(London) - The Kenyan government should immediately stop forced returns of internally displaced people and ensure that all returns are safe and voluntary, Human Rights Watch said today.
On May 5, the Kenyan government launched Operation “Rudi Nyumbani” (Return Home), aimed at returning thousands of men, women, and children to their homes, which they fled in the violent aftermath of the December 2007 elections. However, on May 8, the provincial commissioner for Rift Valley province announced that all displaced persons camps in the province would be closed within three weeks. Since the announcement, there have been mounting reports of forced returns and inadequate services once people reach their homes.
“How can you have a voluntary return program with a deadline?” said Georgette Gagnon, Africa director at Human Rights Watch. “Internally displaced people have the right to return voluntarily, when they feel safe, not when it suits the government.”
More than 250,000 people were newly displaced by the post-election violence in January and February 2008, and more than 100,000 were still in camps as of May 8. Many people fear that their home areas remain unsafe and that adequate reconciliation between hostile communities has not taken place. In the past weeks, there have been attacks on returning persons in Trans-Nzoia and Molo districts. Moreover, many people are being forced to return to areas where there is no food or shelter and the government has not provided any services.
In Trans-Nzoia district, in the northern Rift Valley, international nongovernmental organizations described to Human Rights Watch how police officers forcefully emptied camps in the Kitale area and ordered displaced people to leave. For instance, on May 13 in Kitale town, aid workers witnessed armed police dismantling occupied tents and the district commissioner beating a woman who refused to return home.
This account is just one of many incidents in which displaced persons have been driven out of camps in recent weeks without food or shelter. Many have gone back to the camps or simply set up informal camps closer to their home areas because their homes are still not safe. A man was killed by hostile neighbours in Patwaka when he returned two weeks ago. A group of 145 people who were moved from Explosion camp to Kitwamba on May 13 returned to Explosion because there was no food. According to the Nairobi-based National Internally Displaced Persons Network of Kenya (IDP Network), residents in Kuresoi complained that they had no shelter and no food upon reaching the places where their homes used to be; some went back to the camps on foot. Newspapers have reported at least two people were killed in Molo district by hostile neighbors unhappy at their return.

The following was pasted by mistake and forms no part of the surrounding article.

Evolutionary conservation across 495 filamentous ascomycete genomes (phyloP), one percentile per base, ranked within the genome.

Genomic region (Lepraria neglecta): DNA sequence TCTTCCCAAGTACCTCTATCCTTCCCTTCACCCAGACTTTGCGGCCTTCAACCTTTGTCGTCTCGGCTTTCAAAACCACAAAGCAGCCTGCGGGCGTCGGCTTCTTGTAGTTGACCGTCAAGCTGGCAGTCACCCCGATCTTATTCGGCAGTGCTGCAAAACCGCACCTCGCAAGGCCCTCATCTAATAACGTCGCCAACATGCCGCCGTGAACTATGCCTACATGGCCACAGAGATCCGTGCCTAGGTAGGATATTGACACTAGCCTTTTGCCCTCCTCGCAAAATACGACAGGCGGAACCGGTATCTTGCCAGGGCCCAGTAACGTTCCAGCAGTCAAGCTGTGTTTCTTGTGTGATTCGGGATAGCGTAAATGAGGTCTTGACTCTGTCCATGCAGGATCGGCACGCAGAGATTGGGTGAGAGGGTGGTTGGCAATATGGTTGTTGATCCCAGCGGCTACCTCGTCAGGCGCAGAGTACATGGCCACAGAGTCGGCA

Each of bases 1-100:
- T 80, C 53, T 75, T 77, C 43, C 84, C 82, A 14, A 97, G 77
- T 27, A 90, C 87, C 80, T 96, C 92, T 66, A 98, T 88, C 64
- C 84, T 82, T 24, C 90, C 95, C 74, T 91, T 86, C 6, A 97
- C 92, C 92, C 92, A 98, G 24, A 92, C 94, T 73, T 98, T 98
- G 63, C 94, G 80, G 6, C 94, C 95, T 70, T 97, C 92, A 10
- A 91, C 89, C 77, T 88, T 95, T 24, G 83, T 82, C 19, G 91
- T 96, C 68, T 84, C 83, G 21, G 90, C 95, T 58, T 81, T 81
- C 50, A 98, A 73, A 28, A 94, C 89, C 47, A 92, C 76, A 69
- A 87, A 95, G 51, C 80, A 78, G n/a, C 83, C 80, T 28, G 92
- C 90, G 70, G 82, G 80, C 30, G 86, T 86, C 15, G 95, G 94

The UN’s Guiding Principles on Internally Displaced Persons state that “Internally displaced persons … have the right to be protected against forcible return to or resettlement in any place where their life, safety, liberty and/or health would be at risk.” The Guiding Principles reflect international humanitarian law as well as human rights law, and provide a consolidated set of international standards governing the treatment of the internally displaced. Kenya has ratified the Great Lakes Pact which incorporates the Guiding Principles.
Forcefully returning displaced persons is not only a violation of the rights of those who had already been forced to flee their homes, but it also risks fuelling further conflict in an already volatile environment. The situation of internally displaced persons in Kenya is complex and requires a much broader examination and response. Many of the recently displaced people, as well as many others, were previously displaced from their homes and were never compensated for the losses they suffered during previous rounds of violence as far back as 1992.
“Returning people to unsafe or contested areas in a hurry will only lead to an illusion of peace, and in the long run it may make matters worse,” said Gagnon. “With the National Dialogue and Reconciliation and the new coalition government, Kenya has an opportunity to right historical injustices and address the problem of displacement in its totality.”
Even before the 2007 election, Kenya had a massive number of displaced persons due to decades of land disputes and conflict. In 2006, the IDP Network estimated that the total number of displaced persons in Kenya was between 250,000 and 365,000.
Successive governments have failed to solve the underlying causes of the displacement: disputes over land ownership and allocation as well as political violence fuelled by the political manipulation of ethnic tensions and communal mistrust.
Human Rights Watch called for the government to address the short-term concerns of security and assistance by engaging internally displaced persons in discussion about the return and resettlement process. The government should keep the camps open until such time as internally displaced persons feel safe to return. In the meantime, the government should continue to meet its obligations to provide people with security, assistance, and basic services such as health and education.
A durable solution to Kenya’s endemic problem of violence and displacement will only be realised when the government seriously addresses the long-running disputes over land rights, corruption, and unequal land ownership.